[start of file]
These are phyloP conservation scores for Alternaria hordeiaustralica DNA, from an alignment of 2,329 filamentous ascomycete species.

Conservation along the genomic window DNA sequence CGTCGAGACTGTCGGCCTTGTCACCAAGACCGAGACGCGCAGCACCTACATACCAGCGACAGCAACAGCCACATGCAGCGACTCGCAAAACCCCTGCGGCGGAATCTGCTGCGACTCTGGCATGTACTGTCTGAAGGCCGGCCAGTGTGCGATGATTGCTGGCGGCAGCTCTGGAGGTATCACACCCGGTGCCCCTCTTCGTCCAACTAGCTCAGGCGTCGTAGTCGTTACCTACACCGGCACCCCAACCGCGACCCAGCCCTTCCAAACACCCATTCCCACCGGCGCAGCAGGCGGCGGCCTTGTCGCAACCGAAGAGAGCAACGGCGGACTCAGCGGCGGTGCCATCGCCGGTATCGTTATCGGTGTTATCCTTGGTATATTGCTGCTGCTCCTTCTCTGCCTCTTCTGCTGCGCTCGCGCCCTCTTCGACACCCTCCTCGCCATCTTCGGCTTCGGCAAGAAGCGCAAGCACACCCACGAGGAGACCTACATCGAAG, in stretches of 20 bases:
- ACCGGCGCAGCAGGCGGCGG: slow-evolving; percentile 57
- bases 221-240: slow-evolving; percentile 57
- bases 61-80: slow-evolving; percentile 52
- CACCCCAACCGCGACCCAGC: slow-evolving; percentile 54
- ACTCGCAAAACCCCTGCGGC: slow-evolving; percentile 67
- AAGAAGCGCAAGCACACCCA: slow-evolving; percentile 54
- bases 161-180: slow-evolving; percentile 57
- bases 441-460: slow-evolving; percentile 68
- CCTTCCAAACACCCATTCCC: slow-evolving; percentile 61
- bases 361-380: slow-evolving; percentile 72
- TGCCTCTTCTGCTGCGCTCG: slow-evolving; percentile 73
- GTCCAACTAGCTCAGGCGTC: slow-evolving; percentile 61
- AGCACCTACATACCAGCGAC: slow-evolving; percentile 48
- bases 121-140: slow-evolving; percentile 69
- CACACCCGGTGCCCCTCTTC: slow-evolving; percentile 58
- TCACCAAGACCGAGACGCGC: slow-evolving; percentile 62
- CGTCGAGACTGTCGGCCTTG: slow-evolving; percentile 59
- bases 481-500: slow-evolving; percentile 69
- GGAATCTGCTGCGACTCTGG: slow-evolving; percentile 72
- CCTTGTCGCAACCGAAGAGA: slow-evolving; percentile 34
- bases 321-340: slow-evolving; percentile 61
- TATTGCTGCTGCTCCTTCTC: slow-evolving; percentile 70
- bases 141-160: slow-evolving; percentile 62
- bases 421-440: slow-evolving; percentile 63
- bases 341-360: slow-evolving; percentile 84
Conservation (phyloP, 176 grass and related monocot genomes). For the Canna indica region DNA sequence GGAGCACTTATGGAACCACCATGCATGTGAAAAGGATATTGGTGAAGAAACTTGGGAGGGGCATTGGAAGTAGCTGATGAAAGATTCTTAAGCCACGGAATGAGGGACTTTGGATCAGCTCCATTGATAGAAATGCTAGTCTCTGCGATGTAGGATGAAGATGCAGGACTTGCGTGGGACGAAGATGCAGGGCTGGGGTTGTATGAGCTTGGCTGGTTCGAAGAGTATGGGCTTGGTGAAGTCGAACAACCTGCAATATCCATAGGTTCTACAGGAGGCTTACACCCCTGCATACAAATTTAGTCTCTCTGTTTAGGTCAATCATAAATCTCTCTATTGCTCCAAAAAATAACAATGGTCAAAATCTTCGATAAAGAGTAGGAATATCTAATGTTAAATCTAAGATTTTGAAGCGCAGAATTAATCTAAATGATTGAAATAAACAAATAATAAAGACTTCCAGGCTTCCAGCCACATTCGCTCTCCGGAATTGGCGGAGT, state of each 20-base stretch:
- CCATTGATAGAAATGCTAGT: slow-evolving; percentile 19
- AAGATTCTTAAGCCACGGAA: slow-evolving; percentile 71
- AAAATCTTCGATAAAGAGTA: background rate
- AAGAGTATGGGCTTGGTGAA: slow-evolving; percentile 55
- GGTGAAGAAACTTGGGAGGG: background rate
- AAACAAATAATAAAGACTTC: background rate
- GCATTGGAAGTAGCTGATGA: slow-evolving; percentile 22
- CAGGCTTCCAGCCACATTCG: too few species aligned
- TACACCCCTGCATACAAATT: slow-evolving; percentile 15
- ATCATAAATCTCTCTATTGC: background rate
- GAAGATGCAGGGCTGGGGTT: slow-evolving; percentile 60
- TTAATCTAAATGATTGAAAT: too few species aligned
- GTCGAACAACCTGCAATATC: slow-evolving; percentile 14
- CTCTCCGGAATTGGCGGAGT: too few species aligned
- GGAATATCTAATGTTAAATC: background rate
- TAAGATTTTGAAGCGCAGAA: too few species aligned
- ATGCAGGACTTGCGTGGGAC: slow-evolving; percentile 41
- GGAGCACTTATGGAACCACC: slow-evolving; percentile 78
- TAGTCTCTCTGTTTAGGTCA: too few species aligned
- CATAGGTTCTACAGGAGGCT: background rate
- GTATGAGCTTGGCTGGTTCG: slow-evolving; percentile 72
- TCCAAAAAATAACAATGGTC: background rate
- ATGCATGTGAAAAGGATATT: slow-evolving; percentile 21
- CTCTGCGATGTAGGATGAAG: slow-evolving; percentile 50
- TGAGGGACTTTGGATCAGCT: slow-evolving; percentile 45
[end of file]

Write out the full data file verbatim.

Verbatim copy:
These are phyloP conservation scores for Alternaria hordeiaustralica DNA, from an alignment of 2,329 filamentous ascomycete species.

Conservation along the genomic window DNA sequence CGTCGAGACTGTCGGCCTTGTCACCAAGACCGAGACGCGCAGCACCTACATACCAGCGACAGCAACAGCCACATGCAGCGACTCGCAAAACCCCTGCGGCGGAATCTGCTGCGACTCTGGCATGTACTGTCTGAAGGCCGGCCAGTGTGCGATGATTGCTGGCGGCAGCTCTGGAGGTATCACACCCGGTGCCCCTCTTCGTCCAACTAGCTCAGGCGTCGTAGTCGTTACCTACACCGGCACCCCAACCGCGACCCAGCCCTTCCAAACACCCATTCCCACCGGCGCAGCAGGCGGCGGCCTTGTCGCAACCGAAGAGAGCAACGGCGGACTCAGCGGCGGTGCCATCGCCGGTATCGTTATCGGTGTTATCCTTGGTATATTGCTGCTGCTCCTTCTCTGCCTCTTCTGCTGCGCTCGCGCCCTCTTCGACACCCTCCTCGCCATCTTCGGCTTCGGCAAGAAGCGCAAGCACACCCACGAGGAGACCTACATCGAAG, in stretches of 20 bases:
- ACCGGCGCAGCAGGCGGCGG: slow-evolving; percentile 57
- bases 221-240: slow-evolving; percentile 57
- bases 61-80: slow-evolving; percentile 52
- CACCCCAACCGCGACCCAGC: slow-evolving; percentile 54
- ACTCGCAAAACCCCTGCGGC: slow-evolving; percentile 67
- AAGAAGCGCAAGCACACCCA: slow-evolving; percentile 54
- bases 161-180: slow-evolving; percentile 57
- bases 441-460: slow-evolving; percentile 68
- CCTTCCAAACACCCATTCCC: slow-evolving; percentile 61
- bases 361-380: slow-evolving; percentile 72
- TGCCTCTTCTGCTGCGCTCG: slow-evolving; percentile 73
- GTCCAACTAGCTCAGGCGTC: slow-evolving; percentile 61
- AGCACCTACATACCAGCGAC: slow-evolving; percentile 48
- bases 121-140: slow-evolving; percentile 69
- CACACCCGGTGCCCCTCTTC: slow-evolving; percentile 58
- TCACCAAGACCGAGACGCGC: slow-evolving; percentile 62
- CGTCGAGACTGTCGGCCTTG: slow-evolving; percentile 59
- bases 481-500: slow-evolving; percentile 69
- GGAATCTGCTGCGACTCTGG: slow-evolving; percentile 72
- CCTTGTCGCAACCGAAGAGA: slow-evolving; percentile 34
- bases 321-340: slow-evolving; percentile 61
- TATTGCTGCTGCTCCTTCTC: slow-evolving; percentile 70
- bases 141-160: slow-evolving; percentile 62
- bases 421-440: slow-evolving; percentile 63
- bases 341-360: slow-evolving; percentile 84
Conservation (phyloP, 176 grass and related monocot genomes). For the Canna indica region DNA sequence GGAGCACTTATGGAACCACCATGCATGTGAAAAGGATATTGGTGAAGAAACTTGGGAGGGGCATTGGAAGTAGCTGATGAAAGATTCTTAAGCCACGGAATGAGGGACTTTGGATCAGCTCCATTGATAGAAATGCTAGTCTCTGCGATGTAGGATGAAGATGCAGGACTTGCGTGGGACGAAGATGCAGGGCTGGGGTTGTATGAGCTTGGCTGGTTCGAAGAGTATGGGCTTGGTGAAGTCGAACAACCTGCAATATCCATAGGTTCTACAGGAGGCTTACACCCCTGCATACAAATTTAGTCTCTCTGTTTAGGTCAATCATAAATCTCTCTATTGCTCCAAAAAATAACAATGGTCAAAATCTTCGATAAAGAGTAGGAATATCTAATGTTAAATCTAAGATTTTGAAGCGCAGAATTAATCTAAATGATTGAAATAAACAAATAATAAAGACTTCCAGGCTTCCAGCCACATTCGCTCTCCGGAATTGGCGGAGT, state of each 20-base stretch:
- CCATTGATAGAAATGCTAGT: slow-evolving; percentile 19
- AAGATTCTTAAGCCACGGAA: slow-evolving; percentile 71
- AAAATCTTCGATAAAGAGTA: background rate
- AAGAGTATGGGCTTGGTGAA: slow-evolving; percentile 55
- GGTGAAGAAACTTGGGAGGG: background rate
- AAACAAATAATAAAGACTTC: background rate
- GCATTGGAAGTAGCTGATGA: slow-evolving; percentile 22
- CAGGCTTCCAGCCACATTCG: too few species aligned
- TACACCCCTGCATACAAATT: slow-evolving; percentile 15
- ATCATAAATCTCTCTATTGC: background rate
- GAAGATGCAGGGCTGGGGTT: slow-evolving; percentile 60
- TTAATCTAAATGATTGAAAT: too few species aligned
- GTCGAACAACCTGCAATATC: slow-evolving; percentile 14
- CTCTCCGGAATTGGCGGAGT: too few species aligned
- GGAATATCTAATGTTAAATC: background rate
- TAAGATTTTGAAGCGCAGAA: too few species aligned
- ATGCAGGACTTGCGTGGGAC: slow-evolving; percentile 41
- GGAGCACTTATGGAACCACC: slow-evolving; percentile 78
- TAGTCTCTCTGTTTAGGTCA: too few species aligned
- CATAGGTTCTACAGGAGGCT: background rate
- GTATGAGCTTGGCTGGTTCG: slow-evolving; percentile 72
- TCCAAAAAATAACAATGGTC: background rate
- ATGCATGTGAAAAGGATATT: slow-evolving; percentile 21
- CTCTGCGATGTAGGATGAAG: slow-evolving; percentile 50
- TGAGGGACTTTGGATCAGCT: slow-evolving; percentile 45